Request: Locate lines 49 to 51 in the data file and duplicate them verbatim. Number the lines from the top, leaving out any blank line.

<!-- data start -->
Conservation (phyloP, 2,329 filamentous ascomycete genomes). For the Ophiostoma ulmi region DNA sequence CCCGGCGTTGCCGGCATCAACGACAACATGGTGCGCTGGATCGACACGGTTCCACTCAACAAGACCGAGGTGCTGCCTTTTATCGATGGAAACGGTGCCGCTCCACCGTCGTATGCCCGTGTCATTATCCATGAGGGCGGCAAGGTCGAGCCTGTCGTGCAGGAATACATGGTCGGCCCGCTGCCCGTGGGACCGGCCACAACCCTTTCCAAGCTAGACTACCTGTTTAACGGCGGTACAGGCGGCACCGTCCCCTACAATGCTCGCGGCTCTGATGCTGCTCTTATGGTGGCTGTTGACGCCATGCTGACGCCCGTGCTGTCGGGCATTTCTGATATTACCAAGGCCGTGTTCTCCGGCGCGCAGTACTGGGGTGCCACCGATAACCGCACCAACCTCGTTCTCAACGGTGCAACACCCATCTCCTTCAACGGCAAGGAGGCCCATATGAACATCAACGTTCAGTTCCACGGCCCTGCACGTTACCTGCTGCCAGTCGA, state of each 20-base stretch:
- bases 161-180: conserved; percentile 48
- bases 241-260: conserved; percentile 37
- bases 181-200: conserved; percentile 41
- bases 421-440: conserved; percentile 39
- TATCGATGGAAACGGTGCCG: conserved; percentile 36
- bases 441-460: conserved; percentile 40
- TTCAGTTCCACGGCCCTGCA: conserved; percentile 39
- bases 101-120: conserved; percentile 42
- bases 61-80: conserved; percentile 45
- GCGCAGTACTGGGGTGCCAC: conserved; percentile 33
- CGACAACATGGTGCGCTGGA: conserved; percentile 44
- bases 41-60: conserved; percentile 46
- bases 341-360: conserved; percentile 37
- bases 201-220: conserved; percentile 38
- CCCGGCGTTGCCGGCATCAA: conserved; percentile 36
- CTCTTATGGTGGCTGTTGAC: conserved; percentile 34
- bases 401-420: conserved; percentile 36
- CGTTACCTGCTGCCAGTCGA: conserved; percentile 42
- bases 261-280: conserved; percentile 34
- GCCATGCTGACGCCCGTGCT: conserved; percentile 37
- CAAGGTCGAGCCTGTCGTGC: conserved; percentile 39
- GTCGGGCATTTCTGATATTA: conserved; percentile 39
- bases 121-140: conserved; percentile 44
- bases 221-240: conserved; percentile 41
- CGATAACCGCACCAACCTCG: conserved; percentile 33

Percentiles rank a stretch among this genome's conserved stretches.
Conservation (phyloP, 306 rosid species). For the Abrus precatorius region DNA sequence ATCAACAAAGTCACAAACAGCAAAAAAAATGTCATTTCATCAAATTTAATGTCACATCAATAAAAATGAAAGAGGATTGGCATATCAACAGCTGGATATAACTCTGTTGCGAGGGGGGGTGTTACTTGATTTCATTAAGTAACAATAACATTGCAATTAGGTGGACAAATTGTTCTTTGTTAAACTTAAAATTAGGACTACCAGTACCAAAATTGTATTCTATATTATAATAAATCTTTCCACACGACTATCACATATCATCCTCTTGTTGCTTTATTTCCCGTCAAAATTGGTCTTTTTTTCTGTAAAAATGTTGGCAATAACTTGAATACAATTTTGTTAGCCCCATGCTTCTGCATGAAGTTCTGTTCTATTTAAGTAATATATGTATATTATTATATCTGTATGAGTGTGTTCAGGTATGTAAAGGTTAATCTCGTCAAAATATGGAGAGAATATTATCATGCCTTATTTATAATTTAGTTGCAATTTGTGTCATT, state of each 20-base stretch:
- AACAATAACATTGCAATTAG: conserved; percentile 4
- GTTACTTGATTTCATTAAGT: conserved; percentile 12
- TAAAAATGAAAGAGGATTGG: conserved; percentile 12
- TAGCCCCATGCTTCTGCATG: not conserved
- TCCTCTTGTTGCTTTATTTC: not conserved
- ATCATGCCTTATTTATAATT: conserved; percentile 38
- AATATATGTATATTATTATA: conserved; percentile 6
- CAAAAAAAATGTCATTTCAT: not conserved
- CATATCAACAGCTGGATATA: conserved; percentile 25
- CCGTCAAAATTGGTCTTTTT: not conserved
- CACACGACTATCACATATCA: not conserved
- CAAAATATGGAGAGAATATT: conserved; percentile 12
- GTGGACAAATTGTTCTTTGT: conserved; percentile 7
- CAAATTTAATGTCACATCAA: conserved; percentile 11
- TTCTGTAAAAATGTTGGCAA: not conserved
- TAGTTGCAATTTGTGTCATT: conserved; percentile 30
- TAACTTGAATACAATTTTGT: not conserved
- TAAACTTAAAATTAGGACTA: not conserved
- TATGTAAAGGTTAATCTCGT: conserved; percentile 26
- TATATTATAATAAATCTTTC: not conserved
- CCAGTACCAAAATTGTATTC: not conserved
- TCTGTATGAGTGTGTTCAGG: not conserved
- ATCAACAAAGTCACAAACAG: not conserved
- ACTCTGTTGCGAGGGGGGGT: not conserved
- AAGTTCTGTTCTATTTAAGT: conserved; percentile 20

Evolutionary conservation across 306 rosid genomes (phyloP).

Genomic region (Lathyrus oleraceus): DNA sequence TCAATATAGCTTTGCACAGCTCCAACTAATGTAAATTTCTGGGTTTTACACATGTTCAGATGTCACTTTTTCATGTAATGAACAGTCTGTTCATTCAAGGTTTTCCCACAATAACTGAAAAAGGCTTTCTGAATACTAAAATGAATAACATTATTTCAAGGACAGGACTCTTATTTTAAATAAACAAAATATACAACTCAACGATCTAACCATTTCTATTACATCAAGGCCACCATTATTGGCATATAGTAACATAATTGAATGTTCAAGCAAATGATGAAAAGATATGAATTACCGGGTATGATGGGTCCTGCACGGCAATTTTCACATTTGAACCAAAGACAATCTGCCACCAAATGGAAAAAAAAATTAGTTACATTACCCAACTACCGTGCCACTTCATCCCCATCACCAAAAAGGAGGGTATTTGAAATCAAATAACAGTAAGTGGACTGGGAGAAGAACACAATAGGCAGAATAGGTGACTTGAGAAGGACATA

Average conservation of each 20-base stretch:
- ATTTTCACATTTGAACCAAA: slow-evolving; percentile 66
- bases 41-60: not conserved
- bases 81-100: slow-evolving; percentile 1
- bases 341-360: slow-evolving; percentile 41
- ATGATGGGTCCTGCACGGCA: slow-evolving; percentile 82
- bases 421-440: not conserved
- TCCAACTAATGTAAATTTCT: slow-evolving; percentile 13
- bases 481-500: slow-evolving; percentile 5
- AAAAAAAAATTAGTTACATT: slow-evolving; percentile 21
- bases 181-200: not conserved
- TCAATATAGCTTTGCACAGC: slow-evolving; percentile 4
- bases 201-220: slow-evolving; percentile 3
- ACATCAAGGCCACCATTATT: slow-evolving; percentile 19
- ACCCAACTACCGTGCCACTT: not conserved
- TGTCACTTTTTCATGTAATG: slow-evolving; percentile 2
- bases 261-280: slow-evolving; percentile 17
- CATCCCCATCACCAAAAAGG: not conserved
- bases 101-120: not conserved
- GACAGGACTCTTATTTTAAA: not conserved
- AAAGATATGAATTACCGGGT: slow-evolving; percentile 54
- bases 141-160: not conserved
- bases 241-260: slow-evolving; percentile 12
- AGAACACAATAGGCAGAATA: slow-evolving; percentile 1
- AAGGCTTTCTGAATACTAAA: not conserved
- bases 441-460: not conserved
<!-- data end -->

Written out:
- CCAGTACCAAAATTGTATTC: not conserved
- TCTGTATGAGTGTGTTCAGG: not conserved
- ATCAACAAAGTCACAAACAG: not conserved